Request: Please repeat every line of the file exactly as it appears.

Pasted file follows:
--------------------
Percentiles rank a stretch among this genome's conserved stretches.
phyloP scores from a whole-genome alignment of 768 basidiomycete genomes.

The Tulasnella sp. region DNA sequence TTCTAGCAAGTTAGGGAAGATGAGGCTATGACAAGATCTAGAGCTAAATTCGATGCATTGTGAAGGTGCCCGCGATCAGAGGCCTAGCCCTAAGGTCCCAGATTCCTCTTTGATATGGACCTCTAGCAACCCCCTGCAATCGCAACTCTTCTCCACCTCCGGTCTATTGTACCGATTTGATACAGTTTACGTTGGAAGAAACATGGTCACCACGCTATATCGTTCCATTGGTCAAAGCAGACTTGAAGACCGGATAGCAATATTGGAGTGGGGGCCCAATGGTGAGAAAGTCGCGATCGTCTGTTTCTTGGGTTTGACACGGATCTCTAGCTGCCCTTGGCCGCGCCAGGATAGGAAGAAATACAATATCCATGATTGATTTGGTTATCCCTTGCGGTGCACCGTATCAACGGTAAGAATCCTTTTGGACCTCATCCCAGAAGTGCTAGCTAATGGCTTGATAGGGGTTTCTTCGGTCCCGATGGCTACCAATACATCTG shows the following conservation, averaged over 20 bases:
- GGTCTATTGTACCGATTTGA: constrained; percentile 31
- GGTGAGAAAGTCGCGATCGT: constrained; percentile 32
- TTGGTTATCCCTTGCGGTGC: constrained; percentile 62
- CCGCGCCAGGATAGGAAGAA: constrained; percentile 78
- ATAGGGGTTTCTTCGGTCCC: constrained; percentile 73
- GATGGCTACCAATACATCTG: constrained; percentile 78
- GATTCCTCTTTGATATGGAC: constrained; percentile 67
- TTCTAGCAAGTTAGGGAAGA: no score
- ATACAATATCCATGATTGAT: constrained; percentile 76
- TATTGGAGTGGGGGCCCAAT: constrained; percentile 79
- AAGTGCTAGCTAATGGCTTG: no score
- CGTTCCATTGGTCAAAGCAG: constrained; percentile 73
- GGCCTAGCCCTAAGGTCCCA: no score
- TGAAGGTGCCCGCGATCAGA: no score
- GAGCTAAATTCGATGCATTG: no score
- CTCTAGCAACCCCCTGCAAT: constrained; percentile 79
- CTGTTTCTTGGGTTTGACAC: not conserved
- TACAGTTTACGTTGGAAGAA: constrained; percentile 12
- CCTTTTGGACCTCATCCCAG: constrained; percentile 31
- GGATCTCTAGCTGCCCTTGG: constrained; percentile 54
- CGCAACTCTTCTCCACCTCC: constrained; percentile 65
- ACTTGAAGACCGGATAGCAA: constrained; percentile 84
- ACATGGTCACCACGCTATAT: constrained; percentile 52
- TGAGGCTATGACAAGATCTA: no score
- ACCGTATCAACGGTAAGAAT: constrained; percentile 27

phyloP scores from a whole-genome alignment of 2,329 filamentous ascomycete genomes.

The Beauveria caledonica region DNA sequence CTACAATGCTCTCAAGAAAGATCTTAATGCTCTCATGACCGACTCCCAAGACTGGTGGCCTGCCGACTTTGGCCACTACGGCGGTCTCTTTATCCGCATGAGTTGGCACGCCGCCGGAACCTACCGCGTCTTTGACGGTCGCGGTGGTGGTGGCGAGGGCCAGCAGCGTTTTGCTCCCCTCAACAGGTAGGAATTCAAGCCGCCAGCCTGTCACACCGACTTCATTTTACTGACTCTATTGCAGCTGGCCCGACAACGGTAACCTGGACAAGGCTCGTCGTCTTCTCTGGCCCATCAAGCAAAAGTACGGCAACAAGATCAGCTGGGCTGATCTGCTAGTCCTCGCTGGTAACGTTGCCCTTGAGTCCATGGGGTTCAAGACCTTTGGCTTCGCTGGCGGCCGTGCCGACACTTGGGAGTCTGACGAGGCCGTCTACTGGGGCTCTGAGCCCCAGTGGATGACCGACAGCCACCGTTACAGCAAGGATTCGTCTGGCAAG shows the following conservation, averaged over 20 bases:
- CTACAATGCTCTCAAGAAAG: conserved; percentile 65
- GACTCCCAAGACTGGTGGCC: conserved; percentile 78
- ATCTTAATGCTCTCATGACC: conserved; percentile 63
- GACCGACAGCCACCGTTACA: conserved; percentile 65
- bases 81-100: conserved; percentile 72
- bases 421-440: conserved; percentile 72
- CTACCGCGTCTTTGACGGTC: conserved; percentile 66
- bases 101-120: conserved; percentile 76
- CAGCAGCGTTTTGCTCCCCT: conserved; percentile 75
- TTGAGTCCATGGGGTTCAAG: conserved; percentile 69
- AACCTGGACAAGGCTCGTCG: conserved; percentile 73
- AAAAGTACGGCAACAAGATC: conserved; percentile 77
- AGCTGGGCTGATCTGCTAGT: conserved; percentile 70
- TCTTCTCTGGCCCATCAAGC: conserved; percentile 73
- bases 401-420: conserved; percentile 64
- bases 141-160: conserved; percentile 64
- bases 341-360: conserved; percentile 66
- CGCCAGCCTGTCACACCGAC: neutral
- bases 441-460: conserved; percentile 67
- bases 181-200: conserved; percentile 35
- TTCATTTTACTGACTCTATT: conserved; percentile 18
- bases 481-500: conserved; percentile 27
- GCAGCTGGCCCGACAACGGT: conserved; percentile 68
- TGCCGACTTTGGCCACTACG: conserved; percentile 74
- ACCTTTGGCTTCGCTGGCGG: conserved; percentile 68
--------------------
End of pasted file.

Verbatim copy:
Percentiles rank a stretch among this genome's conserved stretches.
phyloP scores from a whole-genome alignment of 768 basidiomycete genomes.

The Tulasnella sp. region DNA sequence TTCTAGCAAGTTAGGGAAGATGAGGCTATGACAAGATCTAGAGCTAAATTCGATGCATTGTGAAGGTGCCCGCGATCAGAGGCCTAGCCCTAAGGTCCCAGATTCCTCTTTGATATGGACCTCTAGCAACCCCCTGCAATCGCAACTCTTCTCCACCTCCGGTCTATTGTACCGATTTGATACAGTTTACGTTGGAAGAAACATGGTCACCACGCTATATCGTTCCATTGGTCAAAGCAGACTTGAAGACCGGATAGCAATATTGGAGTGGGGGCCCAATGGTGAGAAAGTCGCGATCGTCTGTTTCTTGGGTTTGACACGGATCTCTAGCTGCCCTTGGCCGCGCCAGGATAGGAAGAAATACAATATCCATGATTGATTTGGTTATCCCTTGCGGTGCACCGTATCAACGGTAAGAATCCTTTTGGACCTCATCCCAGAAGTGCTAGCTAATGGCTTGATAGGGGTTTCTTCGGTCCCGATGGCTACCAATACATCTG shows the following conservation, averaged over 20 bases:
- GGTCTATTGTACCGATTTGA: constrained; percentile 31
- GGTGAGAAAGTCGCGATCGT: constrained; percentile 32
- TTGGTTATCCCTTGCGGTGC: constrained; percentile 62
- CCGCGCCAGGATAGGAAGAA: constrained; percentile 78
- ATAGGGGTTTCTTCGGTCCC: constrained; percentile 73
- GATGGCTACCAATACATCTG: constrained; percentile 78
- GATTCCTCTTTGATATGGAC: constrained; percentile 67
- TTCTAGCAAGTTAGGGAAGA: no score
- ATACAATATCCATGATTGAT: constrained; percentile 76
- TATTGGAGTGGGGGCCCAAT: constrained; percentile 79
- AAGTGCTAGCTAATGGCTTG: no score
- CGTTCCATTGGTCAAAGCAG: constrained; percentile 73
- GGCCTAGCCCTAAGGTCCCA: no score
- TGAAGGTGCCCGCGATCAGA: no score
- GAGCTAAATTCGATGCATTG: no score
- CTCTAGCAACCCCCTGCAAT: constrained; percentile 79
- CTGTTTCTTGGGTTTGACAC: not conserved
- TACAGTTTACGTTGGAAGAA: constrained; percentile 12
- CCTTTTGGACCTCATCCCAG: constrained; percentile 31
- GGATCTCTAGCTGCCCTTGG: constrained; percentile 54
- CGCAACTCTTCTCCACCTCC: constrained; percentile 65
- ACTTGAAGACCGGATAGCAA: constrained; percentile 84
- ACATGGTCACCACGCTATAT: constrained; percentile 52
- TGAGGCTATGACAAGATCTA: no score
- ACCGTATCAACGGTAAGAAT: constrained; percentile 27

phyloP scores from a whole-genome alignment of 2,329 filamentous ascomycete genomes.

The Beauveria caledonica region DNA sequence CTACAATGCTCTCAAGAAAGATCTTAATGCTCTCATGACCGACTCCCAAGACTGGTGGCCTGCCGACTTTGGCCACTACGGCGGTCTCTTTATCCGCATGAGTTGGCACGCCGCCGGAACCTACCGCGTCTTTGACGGTCGCGGTGGTGGTGGCGAGGGCCAGCAGCGTTTTGCTCCCCTCAACAGGTAGGAATTCAAGCCGCCAGCCTGTCACACCGACTTCATTTTACTGACTCTATTGCAGCTGGCCCGACAACGGTAACCTGGACAAGGCTCGTCGTCTTCTCTGGCCCATCAAGCAAAAGTACGGCAACAAGATCAGCTGGGCTGATCTGCTAGTCCTCGCTGGTAACGTTGCCCTTGAGTCCATGGGGTTCAAGACCTTTGGCTTCGCTGGCGGCCGTGCCGACACTTGGGAGTCTGACGAGGCCGTCTACTGGGGCTCTGAGCCCCAGTGGATGACCGACAGCCACCGTTACAGCAAGGATTCGTCTGGCAAG shows the following conservation, averaged over 20 bases:
- CTACAATGCTCTCAAGAAAG: conserved; percentile 65
- GACTCCCAAGACTGGTGGCC: conserved; percentile 78
- ATCTTAATGCTCTCATGACC: conserved; percentile 63
- GACCGACAGCCACCGTTACA: conserved; percentile 65
- bases 81-100: conserved; percentile 72
- bases 421-440: conserved; percentile 72
- CTACCGCGTCTTTGACGGTC: conserved; percentile 66
- bases 101-120: conserved; percentile 76
- CAGCAGCGTTTTGCTCCCCT: conserved; percentile 75
- TTGAGTCCATGGGGTTCAAG: conserved; percentile 69
- AACCTGGACAAGGCTCGTCG: conserved; percentile 73
- AAAAGTACGGCAACAAGATC: conserved; percentile 77
- AGCTGGGCTGATCTGCTAGT: conserved; percentile 70
- TCTTCTCTGGCCCATCAAGC: conserved; percentile 73
- bases 401-420: conserved; percentile 64
- bases 141-160: conserved; percentile 64
- bases 341-360: conserved; percentile 66
- CGCCAGCCTGTCACACCGAC: neutral
- bases 441-460: conserved; percentile 67
- bases 181-200: conserved; percentile 35
- TTCATTTTACTGACTCTATT: conserved; percentile 18
- bases 481-500: conserved; percentile 27
- GCAGCTGGCCCGACAACGGT: conserved; percentile 68
- TGCCGACTTTGGCCACTACG: conserved; percentile 74
- ACCTTTGGCTTCGCTGGCGG: conserved; percentile 68